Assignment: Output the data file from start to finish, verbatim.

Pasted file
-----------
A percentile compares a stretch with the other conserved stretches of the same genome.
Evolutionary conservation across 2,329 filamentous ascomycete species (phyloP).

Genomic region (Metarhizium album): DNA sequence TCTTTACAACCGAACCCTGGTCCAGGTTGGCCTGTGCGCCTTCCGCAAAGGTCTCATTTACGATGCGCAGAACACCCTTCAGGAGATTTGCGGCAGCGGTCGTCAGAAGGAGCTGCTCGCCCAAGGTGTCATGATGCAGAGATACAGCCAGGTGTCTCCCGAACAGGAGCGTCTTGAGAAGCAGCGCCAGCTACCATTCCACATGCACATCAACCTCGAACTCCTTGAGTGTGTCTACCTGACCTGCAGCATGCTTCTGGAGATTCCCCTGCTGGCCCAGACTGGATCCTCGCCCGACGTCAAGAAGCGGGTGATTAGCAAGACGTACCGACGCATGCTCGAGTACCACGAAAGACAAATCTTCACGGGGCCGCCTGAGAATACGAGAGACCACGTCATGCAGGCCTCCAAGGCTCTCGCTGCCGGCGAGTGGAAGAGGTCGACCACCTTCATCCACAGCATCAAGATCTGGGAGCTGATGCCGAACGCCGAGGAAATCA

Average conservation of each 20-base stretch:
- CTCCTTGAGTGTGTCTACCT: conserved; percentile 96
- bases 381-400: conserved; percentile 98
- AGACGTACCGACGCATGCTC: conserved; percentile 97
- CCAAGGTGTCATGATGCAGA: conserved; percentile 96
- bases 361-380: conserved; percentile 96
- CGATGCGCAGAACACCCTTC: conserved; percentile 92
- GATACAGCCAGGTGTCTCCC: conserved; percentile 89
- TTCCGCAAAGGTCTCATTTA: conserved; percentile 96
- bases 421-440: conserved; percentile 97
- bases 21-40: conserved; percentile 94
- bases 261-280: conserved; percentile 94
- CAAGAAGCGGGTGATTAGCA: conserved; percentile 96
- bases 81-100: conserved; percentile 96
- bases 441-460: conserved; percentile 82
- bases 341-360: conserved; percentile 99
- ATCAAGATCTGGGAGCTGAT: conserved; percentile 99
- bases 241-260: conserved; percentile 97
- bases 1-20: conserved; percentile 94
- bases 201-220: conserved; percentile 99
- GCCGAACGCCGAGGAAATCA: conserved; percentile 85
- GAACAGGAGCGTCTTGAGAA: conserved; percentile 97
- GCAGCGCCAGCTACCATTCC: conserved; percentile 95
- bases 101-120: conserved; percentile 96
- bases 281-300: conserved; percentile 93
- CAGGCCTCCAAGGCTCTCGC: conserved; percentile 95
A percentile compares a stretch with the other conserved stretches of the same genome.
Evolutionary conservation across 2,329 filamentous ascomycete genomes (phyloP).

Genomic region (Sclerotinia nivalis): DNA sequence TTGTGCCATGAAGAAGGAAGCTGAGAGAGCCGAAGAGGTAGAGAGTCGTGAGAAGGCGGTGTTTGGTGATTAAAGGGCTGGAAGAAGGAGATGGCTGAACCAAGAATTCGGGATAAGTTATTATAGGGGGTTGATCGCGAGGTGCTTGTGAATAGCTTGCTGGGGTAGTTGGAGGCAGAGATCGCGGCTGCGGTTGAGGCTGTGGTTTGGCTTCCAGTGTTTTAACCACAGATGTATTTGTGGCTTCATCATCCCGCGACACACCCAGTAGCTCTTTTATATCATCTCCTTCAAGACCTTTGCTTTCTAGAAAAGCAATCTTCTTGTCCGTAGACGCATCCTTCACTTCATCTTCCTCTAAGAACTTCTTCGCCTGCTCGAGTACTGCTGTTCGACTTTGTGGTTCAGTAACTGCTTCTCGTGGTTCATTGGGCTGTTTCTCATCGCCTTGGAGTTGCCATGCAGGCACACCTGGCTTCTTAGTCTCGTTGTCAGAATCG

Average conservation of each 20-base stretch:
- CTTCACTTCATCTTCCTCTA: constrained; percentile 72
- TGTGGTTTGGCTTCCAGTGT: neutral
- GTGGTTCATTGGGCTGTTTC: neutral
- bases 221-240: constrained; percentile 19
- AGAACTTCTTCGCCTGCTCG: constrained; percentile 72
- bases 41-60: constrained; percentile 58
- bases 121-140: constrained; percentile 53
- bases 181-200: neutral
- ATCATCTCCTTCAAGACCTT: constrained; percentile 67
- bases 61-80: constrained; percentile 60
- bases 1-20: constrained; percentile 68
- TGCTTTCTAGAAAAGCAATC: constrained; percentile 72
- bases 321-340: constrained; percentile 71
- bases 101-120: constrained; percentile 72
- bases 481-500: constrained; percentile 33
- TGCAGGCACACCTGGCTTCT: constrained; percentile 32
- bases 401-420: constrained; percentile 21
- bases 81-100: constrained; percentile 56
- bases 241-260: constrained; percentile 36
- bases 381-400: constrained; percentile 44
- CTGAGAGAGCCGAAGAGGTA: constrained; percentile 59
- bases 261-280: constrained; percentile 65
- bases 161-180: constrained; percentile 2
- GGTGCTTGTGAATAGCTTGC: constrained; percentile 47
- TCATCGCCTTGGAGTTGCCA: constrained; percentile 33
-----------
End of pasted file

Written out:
A percentile compares a stretch with the other conserved stretches of the same genome.
Evolutionary conservation across 2,329 filamentous ascomycete species (phyloP).

Genomic region (Metarhizium album): DNA sequence TCTTTACAACCGAACCCTGGTCCAGGTTGGCCTGTGCGCCTTCCGCAAAGGTCTCATTTACGATGCGCAGAACACCCTTCAGGAGATTTGCGGCAGCGGTCGTCAGAAGGAGCTGCTCGCCCAAGGTGTCATGATGCAGAGATACAGCCAGGTGTCTCCCGAACAGGAGCGTCTTGAGAAGCAGCGCCAGCTACCATTCCACATGCACATCAACCTCGAACTCCTTGAGTGTGTCTACCTGACCTGCAGCATGCTTCTGGAGATTCCCCTGCTGGCCCAGACTGGATCCTCGCCCGACGTCAAGAAGCGGGTGATTAGCAAGACGTACCGACGCATGCTCGAGTACCACGAAAGACAAATCTTCACGGGGCCGCCTGAGAATACGAGAGACCACGTCATGCAGGCCTCCAAGGCTCTCGCTGCCGGCGAGTGGAAGAGGTCGACCACCTTCATCCACAGCATCAAGATCTGGGAGCTGATGCCGAACGCCGAGGAAATCA

Average conservation of each 20-base stretch:
- CTCCTTGAGTGTGTCTACCT: conserved; percentile 96
- bases 381-400: conserved; percentile 98
- AGACGTACCGACGCATGCTC: conserved; percentile 97
- CCAAGGTGTCATGATGCAGA: conserved; percentile 96
- bases 361-380: conserved; percentile 96
- CGATGCGCAGAACACCCTTC: conserved; percentile 92
- GATACAGCCAGGTGTCTCCC: conserved; percentile 89
- TTCCGCAAAGGTCTCATTTA: conserved; percentile 96
- bases 421-440: conserved; percentile 97
- bases 21-40: conserved; percentile 94
- bases 261-280: conserved; percentile 94
- CAAGAAGCGGGTGATTAGCA: conserved; percentile 96
- bases 81-100: conserved; percentile 96
- bases 441-460: conserved; percentile 82
- bases 341-360: conserved; percentile 99
- ATCAAGATCTGGGAGCTGAT: conserved; percentile 99
- bases 241-260: conserved; percentile 97
- bases 1-20: conserved; percentile 94
- bases 201-220: conserved; percentile 99
- GCCGAACGCCGAGGAAATCA: conserved; percentile 85
- GAACAGGAGCGTCTTGAGAA: conserved; percentile 97
- GCAGCGCCAGCTACCATTCC: conserved; percentile 95
- bases 101-120: conserved; percentile 96
- bases 281-300: conserved; percentile 93
- CAGGCCTCCAAGGCTCTCGC: conserved; percentile 95
A percentile compares a stretch with the other conserved stretches of the same genome.
Evolutionary conservation across 2,329 filamentous ascomycete genomes (phyloP).

Genomic region (Sclerotinia nivalis): DNA sequence TTGTGCCATGAAGAAGGAAGCTGAGAGAGCCGAAGAGGTAGAGAGTCGTGAGAAGGCGGTGTTTGGTGATTAAAGGGCTGGAAGAAGGAGATGGCTGAACCAAGAATTCGGGATAAGTTATTATAGGGGGTTGATCGCGAGGTGCTTGTGAATAGCTTGCTGGGGTAGTTGGAGGCAGAGATCGCGGCTGCGGTTGAGGCTGTGGTTTGGCTTCCAGTGTTTTAACCACAGATGTATTTGTGGCTTCATCATCCCGCGACACACCCAGTAGCTCTTTTATATCATCTCCTTCAAGACCTTTGCTTTCTAGAAAAGCAATCTTCTTGTCCGTAGACGCATCCTTCACTTCATCTTCCTCTAAGAACTTCTTCGCCTGCTCGAGTACTGCTGTTCGACTTTGTGGTTCAGTAACTGCTTCTCGTGGTTCATTGGGCTGTTTCTCATCGCCTTGGAGTTGCCATGCAGGCACACCTGGCTTCTTAGTCTCGTTGTCAGAATCG

Average conservation of each 20-base stretch:
- CTTCACTTCATCTTCCTCTA: constrained; percentile 72
- TGTGGTTTGGCTTCCAGTGT: neutral
- GTGGTTCATTGGGCTGTTTC: neutral
- bases 221-240: constrained; percentile 19
- AGAACTTCTTCGCCTGCTCG: constrained; percentile 72
- bases 41-60: constrained; percentile 58
- bases 121-140: constrained; percentile 53
- bases 181-200: neutral
- ATCATCTCCTTCAAGACCTT: constrained; percentile 67
- bases 61-80: constrained; percentile 60
- bases 1-20: constrained; percentile 68
- TGCTTTCTAGAAAAGCAATC: constrained; percentile 72
- bases 321-340: constrained; percentile 71
- bases 101-120: constrained; percentile 72
- bases 481-500: constrained; percentile 33
- TGCAGGCACACCTGGCTTCT: constrained; percentile 32
- bases 401-420: constrained; percentile 21
- bases 81-100: constrained; percentile 56
- bases 241-260: constrained; percentile 36
- bases 381-400: constrained; percentile 44
- CTGAGAGAGCCGAAGAGGTA: constrained; percentile 59
- bases 261-280: constrained; percentile 65
- bases 161-180: constrained; percentile 2
- GGTGCTTGTGAATAGCTTGC: constrained; percentile 47
- TCATCGCCTTGGAGTTGCCA: constrained; percentile 33